Gatsby is not Gatsby but Jimmy Gatz, a poor boy from the Midwest—like Nick Carraway—who happened upon a chance that took him away from his life and gave him the opportunity to move into a different world. That world included Daisy, whom Gatsby romanced while he was a military officer in training. Later, on Long Island, after he has re-created himself, Gatsby tries to win her, and all she represents, again. Gatsby fails, and Nick is the sole honest witness to Gatsby’s heroic effort.

In the end, identity is the central message of The Great Gatsby. Is Gatsby a war hero or a gangster? Is he Jimmy Gatz or Jay Gatsby? Is Daisy Buchanan a happily married woman or one enamored with a love from her past? Is Nick Carraway really the honest narrator or a special advocate for his friend, who might be either a romantic hero or a successful, but common, thug? The answer, Fitzgerald implies, lies in human memory. People are not what they are but what they think they used to be.

Summary

(Critical Survey of Literature for Students)

Young Nick Carraway decides to forsake the hardware business of his family in the Midwest in order to sell bonds in New York City. He takes a small house in West Egg on Long Island and there becomes involved in the lives of his neighbors. At a dinner party at the home of Tom Buchanan, he renews his acquaintance with Tom’s wife, Daisy, a distant cousin, and he meets an attractive young woman, Jordan Baker. Almost at once he learns that Tom and Daisy are not happily married. It appears that Daisy knows her husband is unfaithful.

Nick soon learns to despise the drive to the city through unkempt slums; particularly, he hates the ash heaps and the huge commercial signs. He is far more interested in the activities of his wealthy neighbors. Near his house lives Jay Gatsby, a mysterious man of great wealth. Gatsby entertains lavishly, but his past is unknown to his neighbors.

One day, Tom takes Nick to call on his mistress, a dowdy, plump, married woman named Myrtle Wilson, whose husband, George Wilson, operates a second-rate automobile repair shop. Myrtle, Tom, and Nick go to the apartment that Tom keeps, and there the three are joined by Myrtle’s sister Catherine and Mr. and Mrs. McKee. The party settles down to an afternoon of drinking, Nick unsuccessfully doing his best to escape.

A few days later, Nick attends another party, one given by Gatsby for a large number of people famous in speakeasy society. Food and liquor are dispensed lavishly. Most of the guests have never seen their host before. At the party, Nick meets Gatsby for the first time. Gatsby, in his early thirties, looks like a healthy young roughneck. He is offhand, casual, and eager to entertain his guests as extravagantly as possible. Frequently he is called away by long-distance telephone calls. Some of the guests laugh and say that he is trying to impress them with his importance.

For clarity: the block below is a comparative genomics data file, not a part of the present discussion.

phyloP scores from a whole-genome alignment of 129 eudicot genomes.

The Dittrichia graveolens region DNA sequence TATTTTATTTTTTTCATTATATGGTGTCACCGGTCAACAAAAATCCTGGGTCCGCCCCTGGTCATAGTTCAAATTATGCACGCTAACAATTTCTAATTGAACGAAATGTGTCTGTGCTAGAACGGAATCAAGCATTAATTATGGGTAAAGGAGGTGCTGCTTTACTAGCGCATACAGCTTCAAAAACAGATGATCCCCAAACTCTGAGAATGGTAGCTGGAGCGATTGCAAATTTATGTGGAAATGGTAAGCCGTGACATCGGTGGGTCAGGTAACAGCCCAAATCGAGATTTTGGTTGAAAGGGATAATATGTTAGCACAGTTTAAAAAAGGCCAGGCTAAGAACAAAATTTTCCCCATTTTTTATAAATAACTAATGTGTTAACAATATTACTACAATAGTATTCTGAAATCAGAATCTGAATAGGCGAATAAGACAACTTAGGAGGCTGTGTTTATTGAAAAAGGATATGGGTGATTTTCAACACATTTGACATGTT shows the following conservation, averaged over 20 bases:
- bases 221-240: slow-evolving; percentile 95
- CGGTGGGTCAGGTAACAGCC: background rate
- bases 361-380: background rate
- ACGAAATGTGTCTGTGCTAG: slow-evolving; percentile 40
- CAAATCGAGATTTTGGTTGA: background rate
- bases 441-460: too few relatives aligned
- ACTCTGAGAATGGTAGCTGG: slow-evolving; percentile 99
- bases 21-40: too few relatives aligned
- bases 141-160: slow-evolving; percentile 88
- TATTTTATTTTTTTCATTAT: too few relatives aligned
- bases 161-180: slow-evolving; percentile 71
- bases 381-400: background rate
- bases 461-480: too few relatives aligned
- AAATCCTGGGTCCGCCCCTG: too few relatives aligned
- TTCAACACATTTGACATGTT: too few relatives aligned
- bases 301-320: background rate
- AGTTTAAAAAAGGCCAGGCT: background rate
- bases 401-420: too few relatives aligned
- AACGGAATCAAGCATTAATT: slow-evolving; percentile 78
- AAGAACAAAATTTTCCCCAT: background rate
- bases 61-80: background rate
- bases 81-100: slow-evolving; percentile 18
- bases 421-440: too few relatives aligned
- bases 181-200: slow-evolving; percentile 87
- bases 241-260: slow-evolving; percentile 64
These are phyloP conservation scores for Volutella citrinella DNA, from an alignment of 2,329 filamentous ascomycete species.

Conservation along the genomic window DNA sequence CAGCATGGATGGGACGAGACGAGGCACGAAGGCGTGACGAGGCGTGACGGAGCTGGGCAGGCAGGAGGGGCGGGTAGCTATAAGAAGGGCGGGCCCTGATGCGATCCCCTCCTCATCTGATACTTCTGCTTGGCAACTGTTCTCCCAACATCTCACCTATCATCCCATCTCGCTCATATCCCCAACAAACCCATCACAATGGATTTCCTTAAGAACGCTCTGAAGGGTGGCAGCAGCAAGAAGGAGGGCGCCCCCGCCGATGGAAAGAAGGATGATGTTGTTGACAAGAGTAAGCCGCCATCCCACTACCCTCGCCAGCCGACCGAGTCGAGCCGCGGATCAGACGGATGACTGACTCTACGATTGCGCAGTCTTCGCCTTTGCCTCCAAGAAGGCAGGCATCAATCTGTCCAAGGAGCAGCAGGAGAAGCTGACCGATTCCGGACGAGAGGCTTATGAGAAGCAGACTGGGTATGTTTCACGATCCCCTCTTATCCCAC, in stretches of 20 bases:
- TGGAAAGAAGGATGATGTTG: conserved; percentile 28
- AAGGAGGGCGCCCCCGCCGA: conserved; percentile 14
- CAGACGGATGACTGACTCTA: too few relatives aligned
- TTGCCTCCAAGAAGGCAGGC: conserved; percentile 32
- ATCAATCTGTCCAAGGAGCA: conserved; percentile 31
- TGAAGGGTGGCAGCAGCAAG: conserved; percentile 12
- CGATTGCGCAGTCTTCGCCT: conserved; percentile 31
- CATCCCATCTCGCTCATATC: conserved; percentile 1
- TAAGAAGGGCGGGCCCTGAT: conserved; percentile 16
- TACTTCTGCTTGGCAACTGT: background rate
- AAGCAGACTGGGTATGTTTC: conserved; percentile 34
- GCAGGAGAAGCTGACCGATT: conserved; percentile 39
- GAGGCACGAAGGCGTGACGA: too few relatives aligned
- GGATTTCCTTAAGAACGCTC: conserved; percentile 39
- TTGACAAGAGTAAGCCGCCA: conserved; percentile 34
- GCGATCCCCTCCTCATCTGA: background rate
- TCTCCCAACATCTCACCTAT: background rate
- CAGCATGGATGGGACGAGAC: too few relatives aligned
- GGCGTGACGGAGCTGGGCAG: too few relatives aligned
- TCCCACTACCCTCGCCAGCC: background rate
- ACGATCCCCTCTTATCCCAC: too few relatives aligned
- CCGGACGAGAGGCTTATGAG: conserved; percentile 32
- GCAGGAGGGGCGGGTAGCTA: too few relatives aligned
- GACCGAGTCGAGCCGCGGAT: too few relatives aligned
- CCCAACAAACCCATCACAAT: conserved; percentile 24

That summer, Gatsby gives many parties. Nick goes to all of them, enjoying each time the society of people from all walks of life who appear to take advantage of Gatsby’s bounty. From time to time, Nick meets Jordan there and when he hears that she has cheated in an amateur golf match, his interest in her grows.

Gatsby takes Nick to lunch one day and introduces him to a man named Wolfshiem, who seems to be Gatsby’s business partner. Wolfshiem hints at some dubious business deals that betray Gatsby’s racketeering activities, and Nick begins to identify the sources of some of Gatsby’s wealth.

Later, Jordan tells Nick the strange story of Daisy’s wedding. Before the bridal dinner, Daisy, who seldom drank, became wildly intoxicated and kept reading a letter that she had just received and crying that she had changed her mind. After she became sober, however, she went through with her wedding to Tom without a murmur. The letter was from Jay Gatsby. At the time, Gatsby was poor and unknown; Tom was rich and influential. Gatsby is still in love with Daisy, however, and he wants Jordan and Nick to bring Daisy and him together again. It is arranged that Nick will invite Daisy to tea the same day he invites Gatsby. Gatsby awaits the invitation nervously.

On the eventful day, it rains. Determined that Nick’s house should be presentable, Gatsby sends a man to mow the wet grass; he also sends flowers for decoration. The tea is a strained affair at first, and both Gatsby and Daisy are shy and awkward in their reunion. Afterward, they go to Gatsby’s mansion, where he shows them his furniture, clothes, swimming pool, and gardens. Daisy promises to attend his next party. When Daisy disapproves of his guests, Gatsby stops entertaining. The house is shut up and the usual crowd turned away.